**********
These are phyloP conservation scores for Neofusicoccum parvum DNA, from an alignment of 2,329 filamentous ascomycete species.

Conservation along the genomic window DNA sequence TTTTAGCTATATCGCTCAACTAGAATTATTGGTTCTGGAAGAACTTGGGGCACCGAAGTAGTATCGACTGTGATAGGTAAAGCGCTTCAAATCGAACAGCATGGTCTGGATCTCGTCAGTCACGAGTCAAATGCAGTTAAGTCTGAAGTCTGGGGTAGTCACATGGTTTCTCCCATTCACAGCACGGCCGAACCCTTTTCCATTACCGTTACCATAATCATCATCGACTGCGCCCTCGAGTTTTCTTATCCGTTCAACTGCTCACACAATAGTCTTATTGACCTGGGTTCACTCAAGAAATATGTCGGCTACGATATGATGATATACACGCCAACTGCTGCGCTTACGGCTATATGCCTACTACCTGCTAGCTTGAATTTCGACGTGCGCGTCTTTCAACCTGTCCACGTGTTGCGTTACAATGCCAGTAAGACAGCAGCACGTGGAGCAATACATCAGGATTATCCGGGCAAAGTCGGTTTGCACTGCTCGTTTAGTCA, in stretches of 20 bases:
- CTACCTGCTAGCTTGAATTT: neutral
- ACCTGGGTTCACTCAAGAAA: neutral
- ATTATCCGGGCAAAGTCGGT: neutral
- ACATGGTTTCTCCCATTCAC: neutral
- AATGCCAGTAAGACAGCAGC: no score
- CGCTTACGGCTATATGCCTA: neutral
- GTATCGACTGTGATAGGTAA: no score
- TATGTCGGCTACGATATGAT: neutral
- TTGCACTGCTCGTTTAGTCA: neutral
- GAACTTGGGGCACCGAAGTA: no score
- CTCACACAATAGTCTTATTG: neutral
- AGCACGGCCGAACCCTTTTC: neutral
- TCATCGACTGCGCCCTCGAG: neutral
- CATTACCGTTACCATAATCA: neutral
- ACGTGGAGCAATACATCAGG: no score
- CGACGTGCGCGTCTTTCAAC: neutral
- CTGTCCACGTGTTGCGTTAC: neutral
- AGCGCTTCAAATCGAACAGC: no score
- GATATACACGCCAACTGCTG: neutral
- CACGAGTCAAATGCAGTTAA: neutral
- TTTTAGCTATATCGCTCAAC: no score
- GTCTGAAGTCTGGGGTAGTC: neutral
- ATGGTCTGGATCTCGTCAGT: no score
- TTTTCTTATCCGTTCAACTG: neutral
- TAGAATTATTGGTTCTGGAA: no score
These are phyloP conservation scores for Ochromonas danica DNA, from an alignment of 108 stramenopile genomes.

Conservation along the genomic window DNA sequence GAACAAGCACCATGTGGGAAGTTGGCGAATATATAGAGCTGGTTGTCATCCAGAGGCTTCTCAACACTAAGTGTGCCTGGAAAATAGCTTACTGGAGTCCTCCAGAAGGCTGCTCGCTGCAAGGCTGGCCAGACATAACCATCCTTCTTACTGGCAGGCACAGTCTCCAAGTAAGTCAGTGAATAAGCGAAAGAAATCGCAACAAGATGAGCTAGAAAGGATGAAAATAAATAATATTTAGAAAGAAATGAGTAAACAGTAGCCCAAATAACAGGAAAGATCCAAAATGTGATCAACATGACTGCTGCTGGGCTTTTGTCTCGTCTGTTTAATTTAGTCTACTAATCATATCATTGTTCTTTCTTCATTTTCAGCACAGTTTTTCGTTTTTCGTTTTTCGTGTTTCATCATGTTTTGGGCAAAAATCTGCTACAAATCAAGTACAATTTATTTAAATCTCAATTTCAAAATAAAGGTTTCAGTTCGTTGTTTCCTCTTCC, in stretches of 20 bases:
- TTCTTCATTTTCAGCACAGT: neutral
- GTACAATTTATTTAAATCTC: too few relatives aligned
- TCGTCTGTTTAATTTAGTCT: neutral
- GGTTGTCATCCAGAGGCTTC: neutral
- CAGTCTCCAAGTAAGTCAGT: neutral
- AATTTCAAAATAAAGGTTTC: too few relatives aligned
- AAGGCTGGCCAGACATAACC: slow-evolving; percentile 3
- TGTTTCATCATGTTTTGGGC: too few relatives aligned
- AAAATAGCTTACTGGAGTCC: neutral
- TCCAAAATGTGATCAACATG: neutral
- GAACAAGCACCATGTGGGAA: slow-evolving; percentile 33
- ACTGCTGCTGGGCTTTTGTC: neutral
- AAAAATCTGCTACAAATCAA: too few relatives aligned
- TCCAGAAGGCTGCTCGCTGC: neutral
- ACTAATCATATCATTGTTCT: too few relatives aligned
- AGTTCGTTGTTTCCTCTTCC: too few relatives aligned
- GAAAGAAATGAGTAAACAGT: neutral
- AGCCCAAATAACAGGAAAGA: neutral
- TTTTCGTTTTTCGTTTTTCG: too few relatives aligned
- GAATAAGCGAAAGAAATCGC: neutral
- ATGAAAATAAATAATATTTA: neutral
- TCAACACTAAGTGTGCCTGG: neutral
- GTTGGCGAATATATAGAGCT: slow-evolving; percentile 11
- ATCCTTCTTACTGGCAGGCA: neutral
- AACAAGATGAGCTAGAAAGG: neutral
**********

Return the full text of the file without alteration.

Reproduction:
These are phyloP conservation scores for Neofusicoccum parvum DNA, from an alignment of 2,329 filamentous ascomycete species.

Conservation along the genomic window DNA sequence TTTTAGCTATATCGCTCAACTAGAATTATTGGTTCTGGAAGAACTTGGGGCACCGAAGTAGTATCGACTGTGATAGGTAAAGCGCTTCAAATCGAACAGCATGGTCTGGATCTCGTCAGTCACGAGTCAAATGCAGTTAAGTCTGAAGTCTGGGGTAGTCACATGGTTTCTCCCATTCACAGCACGGCCGAACCCTTTTCCATTACCGTTACCATAATCATCATCGACTGCGCCCTCGAGTTTTCTTATCCGTTCAACTGCTCACACAATAGTCTTATTGACCTGGGTTCACTCAAGAAATATGTCGGCTACGATATGATGATATACACGCCAACTGCTGCGCTTACGGCTATATGCCTACTACCTGCTAGCTTGAATTTCGACGTGCGCGTCTTTCAACCTGTCCACGTGTTGCGTTACAATGCCAGTAAGACAGCAGCACGTGGAGCAATACATCAGGATTATCCGGGCAAAGTCGGTTTGCACTGCTCGTTTAGTCA, in stretches of 20 bases:
- CTACCTGCTAGCTTGAATTT: neutral
- ACCTGGGTTCACTCAAGAAA: neutral
- ATTATCCGGGCAAAGTCGGT: neutral
- ACATGGTTTCTCCCATTCAC: neutral
- AATGCCAGTAAGACAGCAGC: no score
- CGCTTACGGCTATATGCCTA: neutral
- GTATCGACTGTGATAGGTAA: no score
- TATGTCGGCTACGATATGAT: neutral
- TTGCACTGCTCGTTTAGTCA: neutral
- GAACTTGGGGCACCGAAGTA: no score
- CTCACACAATAGTCTTATTG: neutral
- AGCACGGCCGAACCCTTTTC: neutral
- TCATCGACTGCGCCCTCGAG: neutral
- CATTACCGTTACCATAATCA: neutral
- ACGTGGAGCAATACATCAGG: no score
- CGACGTGCGCGTCTTTCAAC: neutral
- CTGTCCACGTGTTGCGTTAC: neutral
- AGCGCTTCAAATCGAACAGC: no score
- GATATACACGCCAACTGCTG: neutral
- CACGAGTCAAATGCAGTTAA: neutral
- TTTTAGCTATATCGCTCAAC: no score
- GTCTGAAGTCTGGGGTAGTC: neutral
- ATGGTCTGGATCTCGTCAGT: no score
- TTTTCTTATCCGTTCAACTG: neutral
- TAGAATTATTGGTTCTGGAA: no score
These are phyloP conservation scores for Ochromonas danica DNA, from an alignment of 108 stramenopile genomes.

Conservation along the genomic window DNA sequence GAACAAGCACCATGTGGGAAGTTGGCGAATATATAGAGCTGGTTGTCATCCAGAGGCTTCTCAACACTAAGTGTGCCTGGAAAATAGCTTACTGGAGTCCTCCAGAAGGCTGCTCGCTGCAAGGCTGGCCAGACATAACCATCCTTCTTACTGGCAGGCACAGTCTCCAAGTAAGTCAGTGAATAAGCGAAAGAAATCGCAACAAGATGAGCTAGAAAGGATGAAAATAAATAATATTTAGAAAGAAATGAGTAAACAGTAGCCCAAATAACAGGAAAGATCCAAAATGTGATCAACATGACTGCTGCTGGGCTTTTGTCTCGTCTGTTTAATTTAGTCTACTAATCATATCATTGTTCTTTCTTCATTTTCAGCACAGTTTTTCGTTTTTCGTTTTTCGTGTTTCATCATGTTTTGGGCAAAAATCTGCTACAAATCAAGTACAATTTATTTAAATCTCAATTTCAAAATAAAGGTTTCAGTTCGTTGTTTCCTCTTCC, in stretches of 20 bases:
- TTCTTCATTTTCAGCACAGT: neutral
- GTACAATTTATTTAAATCTC: too few relatives aligned
- TCGTCTGTTTAATTTAGTCT: neutral
- GGTTGTCATCCAGAGGCTTC: neutral
- CAGTCTCCAAGTAAGTCAGT: neutral
- AATTTCAAAATAAAGGTTTC: too few relatives aligned
- AAGGCTGGCCAGACATAACC: slow-evolving; percentile 3
- TGTTTCATCATGTTTTGGGC: too few relatives aligned
- AAAATAGCTTACTGGAGTCC: neutral
- TCCAAAATGTGATCAACATG: neutral
- GAACAAGCACCATGTGGGAA: slow-evolving; percentile 33
- ACTGCTGCTGGGCTTTTGTC: neutral
- AAAAATCTGCTACAAATCAA: too few relatives aligned
- TCCAGAAGGCTGCTCGCTGC: neutral
- ACTAATCATATCATTGTTCT: too few relatives aligned
- AGTTCGTTGTTTCCTCTTCC: too few relatives aligned
- GAAAGAAATGAGTAAACAGT: neutral
- AGCCCAAATAACAGGAAAGA: neutral
- TTTTCGTTTTTCGTTTTTCG: too few relatives aligned
- GAATAAGCGAAAGAAATCGC: neutral
- ATGAAAATAAATAATATTTA: neutral
- TCAACACTAAGTGTGCCTGG: neutral
- GTTGGCGAATATATAGAGCT: slow-evolving; percentile 11
- ATCCTTCTTACTGGCAGGCA: neutral
- AACAAGATGAGCTAGAAAGG: neutral